Collaborative Blogging, Film Reviews

Obvious Child, or: Russian Roulette

To be completely in line with this month’s theme, I fucked up and forgot we were posting today.  That is the level of my commitment to this blog—I will deliberately fail to remember things just to more authentically represent a theme.  You’re welcome, readers.

Our theme, of course, is “Oh Dear God How Did I End up on This Adulthood Train and How Quickly Can I Jump off Without Winding up on the Tracks?”

The Film:

Obvious Child

Where to Watch:

Amazon Prime

The Premise:

It’s the abortion comedy you never knew you needed!

The Uncondensed Version:

Donna is a stand-up comedian struggling to make a living from her passion in NYC.  Though talented, she is just barely holding things together in her personal and professional life.  Things start to unravel when her boyfriend dumps her after a gig.  To make matters worse, the bookstore where she works during the day is closing, so there goes her major source of income.  Luckily, Donna has friends to help her through:  the angry feminist and the gay best friend.

Two women clasp hands in a bathroom.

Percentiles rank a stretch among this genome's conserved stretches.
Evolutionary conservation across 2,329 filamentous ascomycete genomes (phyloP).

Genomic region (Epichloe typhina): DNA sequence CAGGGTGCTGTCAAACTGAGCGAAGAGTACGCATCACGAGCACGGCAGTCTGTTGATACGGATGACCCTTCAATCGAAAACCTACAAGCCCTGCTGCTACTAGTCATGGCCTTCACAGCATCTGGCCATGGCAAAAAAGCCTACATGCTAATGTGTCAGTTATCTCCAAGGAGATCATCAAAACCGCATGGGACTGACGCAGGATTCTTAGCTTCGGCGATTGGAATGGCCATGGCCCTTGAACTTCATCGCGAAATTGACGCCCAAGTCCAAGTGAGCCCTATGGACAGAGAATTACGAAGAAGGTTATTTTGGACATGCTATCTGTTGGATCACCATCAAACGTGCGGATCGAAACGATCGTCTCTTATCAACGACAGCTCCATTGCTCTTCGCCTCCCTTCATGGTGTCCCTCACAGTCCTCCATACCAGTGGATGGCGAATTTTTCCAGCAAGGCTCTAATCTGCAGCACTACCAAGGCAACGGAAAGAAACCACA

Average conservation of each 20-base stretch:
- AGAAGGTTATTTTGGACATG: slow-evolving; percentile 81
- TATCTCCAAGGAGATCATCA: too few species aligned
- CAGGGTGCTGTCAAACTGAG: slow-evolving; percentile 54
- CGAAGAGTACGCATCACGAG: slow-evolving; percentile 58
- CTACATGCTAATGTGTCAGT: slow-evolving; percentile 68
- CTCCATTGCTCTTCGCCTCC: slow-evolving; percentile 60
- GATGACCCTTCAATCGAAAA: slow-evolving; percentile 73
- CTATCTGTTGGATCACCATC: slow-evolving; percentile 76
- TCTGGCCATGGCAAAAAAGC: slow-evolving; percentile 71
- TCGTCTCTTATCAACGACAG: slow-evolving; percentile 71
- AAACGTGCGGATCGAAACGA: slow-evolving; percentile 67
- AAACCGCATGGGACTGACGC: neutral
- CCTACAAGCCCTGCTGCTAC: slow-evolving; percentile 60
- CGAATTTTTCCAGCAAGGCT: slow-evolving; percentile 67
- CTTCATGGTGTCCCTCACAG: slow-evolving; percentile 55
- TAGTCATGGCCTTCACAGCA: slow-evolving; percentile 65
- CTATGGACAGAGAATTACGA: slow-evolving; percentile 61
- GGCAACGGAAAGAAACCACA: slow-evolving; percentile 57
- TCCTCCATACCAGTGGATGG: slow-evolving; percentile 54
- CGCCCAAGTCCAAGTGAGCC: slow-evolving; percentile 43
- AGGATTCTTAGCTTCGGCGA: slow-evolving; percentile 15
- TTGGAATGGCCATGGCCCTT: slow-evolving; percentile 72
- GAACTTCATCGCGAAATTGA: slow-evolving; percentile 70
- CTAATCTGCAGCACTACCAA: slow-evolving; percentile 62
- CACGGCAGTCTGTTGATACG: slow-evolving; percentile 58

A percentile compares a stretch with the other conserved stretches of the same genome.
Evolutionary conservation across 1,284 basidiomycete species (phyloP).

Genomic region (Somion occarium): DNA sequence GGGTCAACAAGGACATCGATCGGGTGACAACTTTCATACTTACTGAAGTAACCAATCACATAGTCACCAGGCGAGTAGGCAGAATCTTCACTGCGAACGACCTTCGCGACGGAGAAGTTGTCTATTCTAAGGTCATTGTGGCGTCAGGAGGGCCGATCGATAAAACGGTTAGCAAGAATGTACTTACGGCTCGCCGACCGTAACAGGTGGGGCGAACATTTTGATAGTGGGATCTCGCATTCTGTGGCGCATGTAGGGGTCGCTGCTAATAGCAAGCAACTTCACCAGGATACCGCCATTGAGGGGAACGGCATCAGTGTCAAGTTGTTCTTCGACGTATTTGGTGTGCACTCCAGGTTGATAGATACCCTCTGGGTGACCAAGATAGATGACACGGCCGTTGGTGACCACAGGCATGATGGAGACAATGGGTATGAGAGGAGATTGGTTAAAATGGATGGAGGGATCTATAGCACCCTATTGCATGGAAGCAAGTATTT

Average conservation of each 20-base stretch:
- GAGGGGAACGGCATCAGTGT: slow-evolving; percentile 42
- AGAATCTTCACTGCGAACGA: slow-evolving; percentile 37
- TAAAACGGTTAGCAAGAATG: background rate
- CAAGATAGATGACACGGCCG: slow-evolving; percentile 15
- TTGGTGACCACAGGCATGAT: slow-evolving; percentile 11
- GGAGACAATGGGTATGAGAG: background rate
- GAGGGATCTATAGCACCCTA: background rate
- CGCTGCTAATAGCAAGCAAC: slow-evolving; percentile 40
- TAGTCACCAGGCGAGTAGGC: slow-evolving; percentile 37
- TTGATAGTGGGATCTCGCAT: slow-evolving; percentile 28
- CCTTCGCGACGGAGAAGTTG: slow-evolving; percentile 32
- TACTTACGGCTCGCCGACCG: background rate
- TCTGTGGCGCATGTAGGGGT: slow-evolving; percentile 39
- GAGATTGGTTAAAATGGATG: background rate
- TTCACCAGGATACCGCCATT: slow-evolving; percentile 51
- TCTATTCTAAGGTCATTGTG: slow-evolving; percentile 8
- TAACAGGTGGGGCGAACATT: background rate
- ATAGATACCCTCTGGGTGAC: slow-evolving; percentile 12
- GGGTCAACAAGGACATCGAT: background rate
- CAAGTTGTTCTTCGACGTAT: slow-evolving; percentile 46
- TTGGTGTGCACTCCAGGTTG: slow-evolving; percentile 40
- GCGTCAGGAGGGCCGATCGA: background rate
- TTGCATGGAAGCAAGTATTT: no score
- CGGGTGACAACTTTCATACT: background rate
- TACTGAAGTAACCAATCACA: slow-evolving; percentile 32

Feminists make the greatest bffs!

While Donna has an easy relationship with her father, she doesn’t get along well with her mother, who pushes her to do more with her life.

Still not over her ex, Donna takes the opportunity to get shitfaced both before and after a standup gig, resulting in (a) perhaps the most emotionally intense stream-of-consciousness ever for a standup routine, and (b) a one-night stand with an awkward but sweet guy she meets at the bar.

A group of people seated in a dimly-lit bar face a person performing stand-up comedy. None of them are laughing.
Read the room, girl.  Please.

If you go into this film knowing it’s an abortion comedy, you know what happens next:  Donna discovers she’s pregnant and decides to get an abortion.

After that, a series of miscommunications and chance encounters with her one-night stand, Max, leads her to believe she should tell him about the abortion.  That is, until Max tells her how much he’s looking forward to being a grandfather, and Donna begins to think he should never know.

A man in a bookshop stands facing a woman.
Book sale??!  This is the most unexpected surprise I could possibly learn about today!

To borrow a page from Christa’s book, dramatic questions:  Will Max find out?  If so, how will he react?  And will Donna give herself a break for not having all of the answers?

4/5 Pink Panther Heads